In plain English, it’s working on tasks that:

  1. they enjoy and can entirely focus on
  2. are essential to the success of the company
  3. they have the skill set required to complete

How do you put this into practice? How do you find out if they are in flow? Ask them.

  • Do you enjoy (to a certain level) the work you’re doing?
  • Are you able to focus on it, working from home?
  • Is anything distracting you?
  • Do you understand why this work is important?
  • Do you know how to complete the work?
  • Do you have everything you need to complete the work?
  • … and finally: How can I help?

Just asking these simple questions will give you all the guidance you need to make the necessary adjustments. Remember that it’s not your job to change, just to coach. If team members start relying on you too much, revert to Step 1.

πŸ˜› Step 3: Be human

Managing people is many times harder remotely than doing it face-to-face. You’re missing 70% of information (that’s how much information is conveyed non-verbally in a discussion). You see the person a lot less overall. Thinks easily get lost in translation, or lost altogether.

Remember that everyone in your team is human (for articles on coaching robots, please search elsewhere :)). Humans have lives outside of work as well. Many times, these other lives can interfere with work.

Being a good manager also means understanding these other lives and helping your team members resolve things you can help with. So, what you can do is:

  1. Set-up a regular 1-1 call with each team member, with video.
  2. Make sure you portray a positive atmosphere (smile, ‘be a friend’ ).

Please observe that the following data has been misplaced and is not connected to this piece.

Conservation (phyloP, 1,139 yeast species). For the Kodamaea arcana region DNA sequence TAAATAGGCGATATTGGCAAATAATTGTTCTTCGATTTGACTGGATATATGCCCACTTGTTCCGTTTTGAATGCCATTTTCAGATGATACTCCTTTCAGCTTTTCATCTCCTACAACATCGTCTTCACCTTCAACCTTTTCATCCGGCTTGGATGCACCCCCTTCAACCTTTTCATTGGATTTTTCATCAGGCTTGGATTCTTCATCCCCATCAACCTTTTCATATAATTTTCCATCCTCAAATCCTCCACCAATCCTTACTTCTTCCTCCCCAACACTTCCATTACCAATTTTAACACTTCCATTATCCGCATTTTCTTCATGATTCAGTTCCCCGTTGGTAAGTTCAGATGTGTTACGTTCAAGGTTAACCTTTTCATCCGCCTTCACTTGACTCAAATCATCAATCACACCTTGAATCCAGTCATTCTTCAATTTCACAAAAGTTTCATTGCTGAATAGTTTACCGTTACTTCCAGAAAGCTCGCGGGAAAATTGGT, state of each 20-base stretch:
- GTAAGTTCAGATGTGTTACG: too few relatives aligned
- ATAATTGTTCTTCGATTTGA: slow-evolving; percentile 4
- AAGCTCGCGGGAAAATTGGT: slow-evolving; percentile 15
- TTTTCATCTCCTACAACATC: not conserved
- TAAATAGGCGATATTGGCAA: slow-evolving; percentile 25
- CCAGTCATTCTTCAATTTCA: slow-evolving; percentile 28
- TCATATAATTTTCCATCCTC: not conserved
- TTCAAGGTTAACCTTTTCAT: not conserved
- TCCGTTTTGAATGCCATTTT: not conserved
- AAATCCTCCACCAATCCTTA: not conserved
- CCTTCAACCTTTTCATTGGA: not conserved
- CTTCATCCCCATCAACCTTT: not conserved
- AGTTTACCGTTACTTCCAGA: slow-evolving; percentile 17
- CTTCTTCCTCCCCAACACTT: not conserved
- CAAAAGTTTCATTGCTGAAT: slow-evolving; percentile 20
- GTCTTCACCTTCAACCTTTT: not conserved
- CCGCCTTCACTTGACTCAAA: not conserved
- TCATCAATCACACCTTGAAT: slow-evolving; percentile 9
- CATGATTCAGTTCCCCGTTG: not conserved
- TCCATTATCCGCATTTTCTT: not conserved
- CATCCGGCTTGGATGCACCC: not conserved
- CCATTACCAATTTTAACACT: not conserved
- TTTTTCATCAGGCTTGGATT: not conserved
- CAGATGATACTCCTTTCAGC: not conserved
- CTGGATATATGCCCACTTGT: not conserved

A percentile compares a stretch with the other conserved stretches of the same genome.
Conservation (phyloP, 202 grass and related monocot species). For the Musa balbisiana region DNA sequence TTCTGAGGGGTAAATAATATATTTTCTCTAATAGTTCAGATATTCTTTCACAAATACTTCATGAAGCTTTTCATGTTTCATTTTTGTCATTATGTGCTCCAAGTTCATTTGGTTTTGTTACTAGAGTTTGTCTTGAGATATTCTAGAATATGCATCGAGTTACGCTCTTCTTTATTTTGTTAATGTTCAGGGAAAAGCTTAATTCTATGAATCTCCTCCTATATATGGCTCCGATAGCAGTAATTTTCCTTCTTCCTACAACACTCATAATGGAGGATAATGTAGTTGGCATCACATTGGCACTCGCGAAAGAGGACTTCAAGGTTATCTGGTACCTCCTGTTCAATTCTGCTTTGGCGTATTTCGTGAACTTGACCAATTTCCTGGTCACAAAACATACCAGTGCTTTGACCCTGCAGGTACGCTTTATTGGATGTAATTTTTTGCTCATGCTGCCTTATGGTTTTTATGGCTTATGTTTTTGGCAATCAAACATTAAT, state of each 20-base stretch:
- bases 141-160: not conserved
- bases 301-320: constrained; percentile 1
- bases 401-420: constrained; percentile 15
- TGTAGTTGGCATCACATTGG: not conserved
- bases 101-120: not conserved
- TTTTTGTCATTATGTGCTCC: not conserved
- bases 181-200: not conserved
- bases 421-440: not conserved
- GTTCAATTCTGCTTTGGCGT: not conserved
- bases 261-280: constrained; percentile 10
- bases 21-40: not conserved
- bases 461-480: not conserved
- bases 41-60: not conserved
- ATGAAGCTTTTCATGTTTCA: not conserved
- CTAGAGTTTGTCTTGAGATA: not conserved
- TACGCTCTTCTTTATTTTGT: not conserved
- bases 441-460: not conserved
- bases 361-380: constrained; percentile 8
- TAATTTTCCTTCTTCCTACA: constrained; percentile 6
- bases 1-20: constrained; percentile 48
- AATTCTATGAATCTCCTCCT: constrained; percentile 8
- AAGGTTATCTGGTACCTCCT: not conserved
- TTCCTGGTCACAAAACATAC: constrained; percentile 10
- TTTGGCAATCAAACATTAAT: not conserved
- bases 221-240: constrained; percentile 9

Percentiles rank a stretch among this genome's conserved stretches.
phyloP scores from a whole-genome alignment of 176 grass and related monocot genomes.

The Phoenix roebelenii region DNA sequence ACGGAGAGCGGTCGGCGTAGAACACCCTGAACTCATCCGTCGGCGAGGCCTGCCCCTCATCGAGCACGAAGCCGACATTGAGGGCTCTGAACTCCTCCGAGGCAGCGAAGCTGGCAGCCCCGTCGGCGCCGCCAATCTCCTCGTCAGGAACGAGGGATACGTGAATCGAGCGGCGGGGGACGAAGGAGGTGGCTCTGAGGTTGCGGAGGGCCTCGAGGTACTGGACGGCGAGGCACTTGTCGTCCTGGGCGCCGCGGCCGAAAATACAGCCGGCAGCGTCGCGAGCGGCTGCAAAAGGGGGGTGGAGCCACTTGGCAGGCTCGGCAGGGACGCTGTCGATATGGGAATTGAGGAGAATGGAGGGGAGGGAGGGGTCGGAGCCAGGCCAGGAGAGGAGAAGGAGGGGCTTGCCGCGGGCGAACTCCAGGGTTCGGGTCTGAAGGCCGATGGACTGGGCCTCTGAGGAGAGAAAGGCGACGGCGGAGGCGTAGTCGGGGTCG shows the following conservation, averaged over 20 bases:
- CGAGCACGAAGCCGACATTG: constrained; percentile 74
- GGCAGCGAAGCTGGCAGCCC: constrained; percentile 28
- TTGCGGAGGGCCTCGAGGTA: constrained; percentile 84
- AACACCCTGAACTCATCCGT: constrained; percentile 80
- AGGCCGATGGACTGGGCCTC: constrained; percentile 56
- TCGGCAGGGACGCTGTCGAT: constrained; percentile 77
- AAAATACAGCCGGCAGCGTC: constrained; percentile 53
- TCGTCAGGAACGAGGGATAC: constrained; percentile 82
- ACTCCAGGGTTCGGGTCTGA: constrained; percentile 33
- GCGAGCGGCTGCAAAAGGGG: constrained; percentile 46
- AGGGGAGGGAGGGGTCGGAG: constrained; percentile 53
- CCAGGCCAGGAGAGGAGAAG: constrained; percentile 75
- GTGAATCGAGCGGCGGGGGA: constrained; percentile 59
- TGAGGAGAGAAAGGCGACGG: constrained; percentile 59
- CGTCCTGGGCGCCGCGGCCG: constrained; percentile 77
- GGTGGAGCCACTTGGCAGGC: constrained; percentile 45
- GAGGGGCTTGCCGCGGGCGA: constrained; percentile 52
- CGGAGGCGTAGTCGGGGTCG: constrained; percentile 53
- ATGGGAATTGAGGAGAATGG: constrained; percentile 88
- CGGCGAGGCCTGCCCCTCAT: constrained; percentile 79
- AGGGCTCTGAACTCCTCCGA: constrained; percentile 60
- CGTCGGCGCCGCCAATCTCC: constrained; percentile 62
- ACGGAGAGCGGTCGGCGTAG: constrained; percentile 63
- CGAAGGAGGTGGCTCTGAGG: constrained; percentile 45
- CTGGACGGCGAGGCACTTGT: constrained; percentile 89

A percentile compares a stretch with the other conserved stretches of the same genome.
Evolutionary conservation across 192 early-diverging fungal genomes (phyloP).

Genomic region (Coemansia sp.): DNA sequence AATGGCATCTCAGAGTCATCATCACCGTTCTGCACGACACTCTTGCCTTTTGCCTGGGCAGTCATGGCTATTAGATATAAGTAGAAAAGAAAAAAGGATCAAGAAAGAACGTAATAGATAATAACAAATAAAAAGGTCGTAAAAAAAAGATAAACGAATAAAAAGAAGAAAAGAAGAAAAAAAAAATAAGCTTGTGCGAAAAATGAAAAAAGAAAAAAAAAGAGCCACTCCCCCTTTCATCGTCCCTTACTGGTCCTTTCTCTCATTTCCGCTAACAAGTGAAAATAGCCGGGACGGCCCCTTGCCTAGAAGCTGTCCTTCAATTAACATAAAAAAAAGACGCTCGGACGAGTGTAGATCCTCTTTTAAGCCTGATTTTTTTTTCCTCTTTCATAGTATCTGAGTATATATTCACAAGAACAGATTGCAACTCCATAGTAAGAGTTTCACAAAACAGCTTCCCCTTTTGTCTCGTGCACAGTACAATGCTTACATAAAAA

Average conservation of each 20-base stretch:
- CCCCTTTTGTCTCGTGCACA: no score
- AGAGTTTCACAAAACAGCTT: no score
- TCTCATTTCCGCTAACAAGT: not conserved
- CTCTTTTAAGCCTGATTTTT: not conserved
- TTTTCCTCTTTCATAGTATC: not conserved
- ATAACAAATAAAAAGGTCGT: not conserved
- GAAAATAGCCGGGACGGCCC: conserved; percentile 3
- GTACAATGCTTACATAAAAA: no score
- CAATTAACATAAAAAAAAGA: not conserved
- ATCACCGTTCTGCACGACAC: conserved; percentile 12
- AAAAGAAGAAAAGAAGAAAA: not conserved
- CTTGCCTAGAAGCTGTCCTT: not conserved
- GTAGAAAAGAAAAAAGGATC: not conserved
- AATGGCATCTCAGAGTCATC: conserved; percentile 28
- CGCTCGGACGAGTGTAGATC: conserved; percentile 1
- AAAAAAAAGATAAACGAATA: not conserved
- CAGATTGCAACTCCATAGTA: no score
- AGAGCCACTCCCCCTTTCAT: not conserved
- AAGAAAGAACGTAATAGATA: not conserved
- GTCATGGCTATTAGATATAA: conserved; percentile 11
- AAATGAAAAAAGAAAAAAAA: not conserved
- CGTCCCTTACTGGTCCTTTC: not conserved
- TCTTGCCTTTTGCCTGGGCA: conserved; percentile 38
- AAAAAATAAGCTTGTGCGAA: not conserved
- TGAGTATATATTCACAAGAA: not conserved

3. Ask them personal questions: – How are you doing at home? – How is your dog handling you being home all day? ? – Is there anything I can help with?
  4. Make sure they know your (virtual) door is always open.

πŸ“ˆ Step 4: Track

Throughout the entire process, track whether and how productivity is affected. At one point, you will reach a point of diminishing return, when the person is working at their absolute peak performance and trying to increase further will have an adverse effect (their performance will start to decrease due to too much stress).

To summarize, we believe that people inherently want to do an excellent job in an environment where they feel empowered and motivated. Your job as a manager is to start them on this journey, empower them to make changes, bulldoze any obstacles out of the way, and praise them for positive changes. As a senior leader, you also need to be aware of limits and slow them down to prevent a burn-out or loss of motivation in the long-run.

We believe that the software tools you and your team use should help you work according to these principles. That’s why Oppido lets your tag tasks, connect every task to a specific goal, or promote the sharing of information in one central location (so people don’t feel left out). To learn more about this topic, or try Oppido, send us a message.